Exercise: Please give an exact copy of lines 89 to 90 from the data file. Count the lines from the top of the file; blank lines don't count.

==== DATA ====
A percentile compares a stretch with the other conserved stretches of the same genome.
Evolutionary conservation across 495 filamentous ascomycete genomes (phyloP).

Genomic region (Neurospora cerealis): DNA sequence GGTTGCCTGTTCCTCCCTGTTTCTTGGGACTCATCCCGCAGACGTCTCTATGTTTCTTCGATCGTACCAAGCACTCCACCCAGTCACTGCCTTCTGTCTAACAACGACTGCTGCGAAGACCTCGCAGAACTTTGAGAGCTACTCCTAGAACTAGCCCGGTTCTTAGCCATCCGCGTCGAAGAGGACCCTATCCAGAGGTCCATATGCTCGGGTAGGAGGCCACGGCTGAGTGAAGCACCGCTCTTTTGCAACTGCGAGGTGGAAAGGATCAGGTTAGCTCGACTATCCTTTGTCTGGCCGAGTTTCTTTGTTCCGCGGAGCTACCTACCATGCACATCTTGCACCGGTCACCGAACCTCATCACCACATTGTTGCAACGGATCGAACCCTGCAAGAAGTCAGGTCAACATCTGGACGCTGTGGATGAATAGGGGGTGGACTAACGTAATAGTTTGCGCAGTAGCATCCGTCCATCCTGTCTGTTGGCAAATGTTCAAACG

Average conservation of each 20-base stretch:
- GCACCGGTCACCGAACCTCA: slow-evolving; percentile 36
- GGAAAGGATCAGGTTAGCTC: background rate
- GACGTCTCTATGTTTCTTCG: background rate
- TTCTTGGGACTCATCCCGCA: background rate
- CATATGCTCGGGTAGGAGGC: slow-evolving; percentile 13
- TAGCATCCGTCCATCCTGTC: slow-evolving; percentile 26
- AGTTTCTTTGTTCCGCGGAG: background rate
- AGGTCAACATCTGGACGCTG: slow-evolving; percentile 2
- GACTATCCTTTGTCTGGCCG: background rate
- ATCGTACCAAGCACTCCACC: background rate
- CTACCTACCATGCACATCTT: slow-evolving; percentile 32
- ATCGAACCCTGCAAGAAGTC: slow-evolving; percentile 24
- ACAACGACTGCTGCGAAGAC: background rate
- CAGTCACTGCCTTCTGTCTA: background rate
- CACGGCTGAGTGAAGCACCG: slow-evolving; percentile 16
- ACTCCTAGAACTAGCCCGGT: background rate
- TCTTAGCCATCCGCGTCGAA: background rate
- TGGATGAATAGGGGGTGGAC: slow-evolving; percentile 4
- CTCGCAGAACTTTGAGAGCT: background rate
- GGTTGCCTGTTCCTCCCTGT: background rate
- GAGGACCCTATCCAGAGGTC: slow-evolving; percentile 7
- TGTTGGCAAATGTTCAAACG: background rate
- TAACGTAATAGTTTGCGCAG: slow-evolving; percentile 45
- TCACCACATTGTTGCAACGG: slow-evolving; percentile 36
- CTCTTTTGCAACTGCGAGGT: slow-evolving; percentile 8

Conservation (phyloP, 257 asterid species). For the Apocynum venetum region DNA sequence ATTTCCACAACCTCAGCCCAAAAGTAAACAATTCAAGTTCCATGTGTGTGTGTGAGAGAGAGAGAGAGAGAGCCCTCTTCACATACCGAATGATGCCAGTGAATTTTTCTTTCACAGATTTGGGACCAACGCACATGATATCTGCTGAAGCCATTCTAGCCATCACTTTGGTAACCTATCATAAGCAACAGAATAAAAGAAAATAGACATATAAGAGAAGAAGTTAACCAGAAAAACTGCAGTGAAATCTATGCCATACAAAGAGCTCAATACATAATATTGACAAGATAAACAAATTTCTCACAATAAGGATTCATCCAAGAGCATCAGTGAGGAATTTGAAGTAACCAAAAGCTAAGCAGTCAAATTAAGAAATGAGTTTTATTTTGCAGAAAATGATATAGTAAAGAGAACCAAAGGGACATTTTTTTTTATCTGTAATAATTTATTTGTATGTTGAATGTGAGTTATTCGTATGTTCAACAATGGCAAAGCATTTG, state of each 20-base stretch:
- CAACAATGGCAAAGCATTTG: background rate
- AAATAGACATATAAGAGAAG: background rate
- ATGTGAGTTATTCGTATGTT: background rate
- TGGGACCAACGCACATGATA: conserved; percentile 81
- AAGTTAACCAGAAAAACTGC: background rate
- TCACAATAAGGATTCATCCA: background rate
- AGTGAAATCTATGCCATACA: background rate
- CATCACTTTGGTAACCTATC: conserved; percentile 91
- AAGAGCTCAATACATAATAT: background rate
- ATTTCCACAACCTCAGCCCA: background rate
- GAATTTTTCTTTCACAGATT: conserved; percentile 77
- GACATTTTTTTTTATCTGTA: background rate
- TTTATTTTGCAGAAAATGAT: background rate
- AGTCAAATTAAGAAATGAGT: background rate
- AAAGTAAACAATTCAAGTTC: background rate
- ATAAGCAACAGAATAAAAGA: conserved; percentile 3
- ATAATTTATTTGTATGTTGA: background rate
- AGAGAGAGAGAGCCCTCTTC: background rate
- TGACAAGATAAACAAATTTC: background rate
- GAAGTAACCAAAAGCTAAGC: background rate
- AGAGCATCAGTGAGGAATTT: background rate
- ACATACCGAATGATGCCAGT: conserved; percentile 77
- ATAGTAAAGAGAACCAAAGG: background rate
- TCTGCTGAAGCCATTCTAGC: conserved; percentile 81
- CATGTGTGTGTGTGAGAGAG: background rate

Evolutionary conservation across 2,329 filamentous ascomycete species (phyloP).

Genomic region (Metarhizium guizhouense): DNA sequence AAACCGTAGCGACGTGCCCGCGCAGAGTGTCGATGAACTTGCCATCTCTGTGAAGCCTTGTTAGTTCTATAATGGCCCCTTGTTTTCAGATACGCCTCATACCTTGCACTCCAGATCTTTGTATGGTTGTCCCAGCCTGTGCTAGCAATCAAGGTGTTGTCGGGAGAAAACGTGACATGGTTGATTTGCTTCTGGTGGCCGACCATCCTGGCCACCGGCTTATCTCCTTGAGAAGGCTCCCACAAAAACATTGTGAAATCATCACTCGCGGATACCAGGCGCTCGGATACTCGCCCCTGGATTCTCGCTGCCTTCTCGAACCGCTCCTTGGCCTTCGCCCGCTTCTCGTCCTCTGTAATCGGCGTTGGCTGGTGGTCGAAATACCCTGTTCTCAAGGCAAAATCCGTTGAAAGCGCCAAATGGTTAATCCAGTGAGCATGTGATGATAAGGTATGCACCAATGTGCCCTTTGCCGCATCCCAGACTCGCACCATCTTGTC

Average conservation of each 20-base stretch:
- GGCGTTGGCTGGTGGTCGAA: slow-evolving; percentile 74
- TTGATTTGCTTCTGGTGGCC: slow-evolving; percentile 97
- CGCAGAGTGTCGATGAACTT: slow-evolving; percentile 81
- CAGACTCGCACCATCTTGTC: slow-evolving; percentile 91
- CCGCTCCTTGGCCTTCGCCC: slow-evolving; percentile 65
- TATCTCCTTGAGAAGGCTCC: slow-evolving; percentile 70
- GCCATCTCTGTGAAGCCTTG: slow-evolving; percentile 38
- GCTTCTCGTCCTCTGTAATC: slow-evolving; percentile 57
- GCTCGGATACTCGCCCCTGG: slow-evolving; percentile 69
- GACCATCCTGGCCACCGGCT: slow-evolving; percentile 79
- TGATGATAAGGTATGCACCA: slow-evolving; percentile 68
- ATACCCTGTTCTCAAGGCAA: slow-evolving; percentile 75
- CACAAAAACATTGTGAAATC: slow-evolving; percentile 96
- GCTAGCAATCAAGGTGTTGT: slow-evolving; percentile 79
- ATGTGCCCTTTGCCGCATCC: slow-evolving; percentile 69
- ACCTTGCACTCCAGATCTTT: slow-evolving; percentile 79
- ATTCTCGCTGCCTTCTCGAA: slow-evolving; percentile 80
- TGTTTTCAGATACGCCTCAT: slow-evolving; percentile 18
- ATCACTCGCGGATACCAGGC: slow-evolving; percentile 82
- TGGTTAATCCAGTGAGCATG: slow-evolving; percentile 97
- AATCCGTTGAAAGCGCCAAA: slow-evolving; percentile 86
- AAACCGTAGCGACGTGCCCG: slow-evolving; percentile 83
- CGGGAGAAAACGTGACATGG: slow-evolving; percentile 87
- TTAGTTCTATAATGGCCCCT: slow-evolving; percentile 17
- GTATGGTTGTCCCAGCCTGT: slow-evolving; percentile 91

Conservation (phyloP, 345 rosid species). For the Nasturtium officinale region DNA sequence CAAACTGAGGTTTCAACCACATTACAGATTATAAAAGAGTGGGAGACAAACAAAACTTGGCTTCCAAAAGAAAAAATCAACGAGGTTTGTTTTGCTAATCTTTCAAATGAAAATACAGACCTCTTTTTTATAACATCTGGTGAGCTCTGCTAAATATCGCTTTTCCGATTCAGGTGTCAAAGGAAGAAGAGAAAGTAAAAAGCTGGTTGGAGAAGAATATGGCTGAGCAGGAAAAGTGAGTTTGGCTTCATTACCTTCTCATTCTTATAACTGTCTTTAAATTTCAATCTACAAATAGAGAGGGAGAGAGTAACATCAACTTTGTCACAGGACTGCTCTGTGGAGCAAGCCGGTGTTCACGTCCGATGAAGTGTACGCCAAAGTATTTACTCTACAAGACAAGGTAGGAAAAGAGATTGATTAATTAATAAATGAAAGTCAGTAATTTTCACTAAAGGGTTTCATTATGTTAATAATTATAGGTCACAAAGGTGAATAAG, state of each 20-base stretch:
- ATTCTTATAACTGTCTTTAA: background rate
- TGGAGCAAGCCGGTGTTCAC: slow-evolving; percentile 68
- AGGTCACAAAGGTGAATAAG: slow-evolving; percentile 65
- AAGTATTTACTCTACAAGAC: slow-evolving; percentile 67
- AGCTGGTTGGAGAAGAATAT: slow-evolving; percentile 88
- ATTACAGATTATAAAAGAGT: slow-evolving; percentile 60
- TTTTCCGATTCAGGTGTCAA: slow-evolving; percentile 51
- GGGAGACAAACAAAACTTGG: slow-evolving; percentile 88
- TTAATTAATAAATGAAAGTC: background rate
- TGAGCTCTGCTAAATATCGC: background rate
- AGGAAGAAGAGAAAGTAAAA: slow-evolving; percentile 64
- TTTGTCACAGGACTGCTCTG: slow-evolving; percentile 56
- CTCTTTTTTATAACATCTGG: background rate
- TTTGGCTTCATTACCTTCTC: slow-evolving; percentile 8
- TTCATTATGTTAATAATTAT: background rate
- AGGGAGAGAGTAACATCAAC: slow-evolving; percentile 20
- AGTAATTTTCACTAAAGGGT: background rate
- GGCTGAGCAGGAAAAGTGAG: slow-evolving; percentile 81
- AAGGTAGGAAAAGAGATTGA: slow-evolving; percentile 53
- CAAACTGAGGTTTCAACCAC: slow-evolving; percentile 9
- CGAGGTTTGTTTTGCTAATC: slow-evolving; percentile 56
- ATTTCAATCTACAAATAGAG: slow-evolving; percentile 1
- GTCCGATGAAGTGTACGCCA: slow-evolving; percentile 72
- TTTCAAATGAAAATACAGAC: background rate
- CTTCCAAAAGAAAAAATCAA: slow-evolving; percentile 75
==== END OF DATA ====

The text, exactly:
- AGCTGGTTGGAGAAGAATAT: slow-evolving; percentile 88
- ATTACAGATTATAAAAGAGT: slow-evolving; percentile 60